Washington — It began like a waterfall high in the mountains, the sweet, crystal clearness of the music sluicing down on the audience, bathing it in the loveliness of Bach's Fourth Brandenburg Concerto. At the end of the second movement, conductor-violinist Pinchas Zukerman paused for a second or so, then lifted his bow and began the downbeat, signaling the start of the third movement to his St. Paul Chamber Orchestra.
Suddenly, as the notes started to flow, a musical rube at stage left began clapping in the loud final way audiences do at the end of a concerto or symphony. Mr. Zukerman stopped, turned in profile, and, like a matador delivering the final thrust, impaled the clapper with a steely glare. Then he turned back to his orchestra and let the music soar. It was the sort of thing conductors never do. For the 2,000 people in the Kennedy center concert hall that night, it was a rare glimpse of the fierce perfectionism that has made Zukerman one of the great musicians of his day.
When we sit down to talk in his hotel room a few days later, Zukerman shakes his head about the clapping incident. ''That I still am amazed at. That was sheer ignorance.'' Zukerman has described in various interviews the importance of the initial downbeat to him as a conductor. ''How that person could have clapped, I don't know. . . . It shocked me, only because it's so completely out of place.''
Zukerman is pressing for perfection in his newest role, that of conductor, although he is already a virtuoso violinist as well as an accomplished violist. Newsweek, describing his ''gloriously burnished, passionate tone,'' calls him ''one of the great violinists of his generation.'' He is even boffo in Variety as the winner of three Grammy awards. One of the growing number of conductor-performers, he decided to develop his talent with his own orchestra as a base. It is the St. Paul Chamber Orchestra, the only major chamber orchestra in the country. With the drive and dynamism of Zukerman behind it, the orchestra is building a reputation to be watched.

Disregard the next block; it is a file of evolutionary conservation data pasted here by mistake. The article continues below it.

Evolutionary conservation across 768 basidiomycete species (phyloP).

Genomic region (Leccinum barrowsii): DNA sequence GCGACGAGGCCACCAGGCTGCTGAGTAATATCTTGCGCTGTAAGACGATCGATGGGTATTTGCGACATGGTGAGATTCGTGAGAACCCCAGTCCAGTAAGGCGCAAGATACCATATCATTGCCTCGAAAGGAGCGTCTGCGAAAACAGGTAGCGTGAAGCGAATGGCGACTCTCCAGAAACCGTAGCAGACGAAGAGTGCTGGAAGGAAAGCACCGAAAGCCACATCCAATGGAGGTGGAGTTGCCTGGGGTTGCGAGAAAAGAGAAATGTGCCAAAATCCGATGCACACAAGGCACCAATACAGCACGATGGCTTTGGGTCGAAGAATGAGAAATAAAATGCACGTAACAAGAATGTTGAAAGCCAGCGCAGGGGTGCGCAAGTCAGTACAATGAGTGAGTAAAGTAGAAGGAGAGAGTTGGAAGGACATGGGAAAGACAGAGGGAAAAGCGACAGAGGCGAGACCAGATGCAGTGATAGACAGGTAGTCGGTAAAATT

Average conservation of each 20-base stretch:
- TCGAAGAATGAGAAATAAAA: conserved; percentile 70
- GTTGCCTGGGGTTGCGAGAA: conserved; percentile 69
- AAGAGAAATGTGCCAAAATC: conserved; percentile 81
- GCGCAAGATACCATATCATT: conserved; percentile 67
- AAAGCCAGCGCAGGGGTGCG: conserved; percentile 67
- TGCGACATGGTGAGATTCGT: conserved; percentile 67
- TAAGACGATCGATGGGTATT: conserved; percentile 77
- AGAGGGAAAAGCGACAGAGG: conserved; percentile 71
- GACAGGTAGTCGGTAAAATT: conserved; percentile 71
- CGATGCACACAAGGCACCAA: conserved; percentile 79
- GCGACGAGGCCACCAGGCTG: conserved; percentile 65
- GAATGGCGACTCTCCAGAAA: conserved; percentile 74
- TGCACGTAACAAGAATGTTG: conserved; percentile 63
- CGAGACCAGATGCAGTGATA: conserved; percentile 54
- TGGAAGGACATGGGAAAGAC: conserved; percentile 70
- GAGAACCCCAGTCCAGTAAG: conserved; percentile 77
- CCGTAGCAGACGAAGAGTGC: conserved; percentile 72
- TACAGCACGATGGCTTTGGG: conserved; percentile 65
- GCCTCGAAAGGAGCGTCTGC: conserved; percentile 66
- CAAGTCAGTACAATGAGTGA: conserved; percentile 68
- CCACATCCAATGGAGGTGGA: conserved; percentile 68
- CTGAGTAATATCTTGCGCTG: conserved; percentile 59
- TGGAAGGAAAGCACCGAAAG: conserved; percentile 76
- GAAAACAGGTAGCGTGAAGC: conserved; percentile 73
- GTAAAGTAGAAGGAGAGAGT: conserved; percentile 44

Zukerman strolls into his hotel carrying his own suitcases and unwinds after a difficult trip: a one-hour delay on a La Guardia runway, followed by a brief dust-up in Washington between his airport cab and another car. In 90 minutes he will be onstage playing Stravinsky.
He sinks back in relief on the leather sofa in the hotel lounge. The lounge pianist is playing ''Ebb Tide.'' Zukerman sighs. It's life on the road, one of 50 concerts a year he plays on tour from his home base in New York in addition to 70 in St. Paul. When the piano tide rushes in too loudly, the interview is adjourned to the quiet of his room. A member of the orchestra brings in a bouquet of yellow roses; Zukerman agrees to join the group downstairs for supper , a few fast oysters, after the interview.
They call him Pinky, a nickname that suggests an easygoing casualness. And indeed there is much about his apparent extrovertism in the press clippings about him. Fans wouldn't speak of Arturo Toscanini as ''Arty'' or Vladimir Horowitz as ''Vlady.'' But in spite of the clips and the relaxed nickname, Pinchas Zukerman has been speeding like a silver-tipped arrow toward success ever since the age of 7.
It was then that he was given a half-size violin by his father, Jehuda Zukerman, a member of the Warsaw Symphony, who survived a concentration camp with his wife, then fled to Israel. At 10, Pinchas was playing duets professionally with his father. A child prodigy, he was a student at both the Israel Conservatory and the Academy of Music. When cellist Pablo Casals and violinist Isaac Stern heard him play in Tel Aviv, they applauded his talent by arranging for the American-Israel Cultural Foundation to bring him to the United States for a scholarship at the Juilliard School of Music.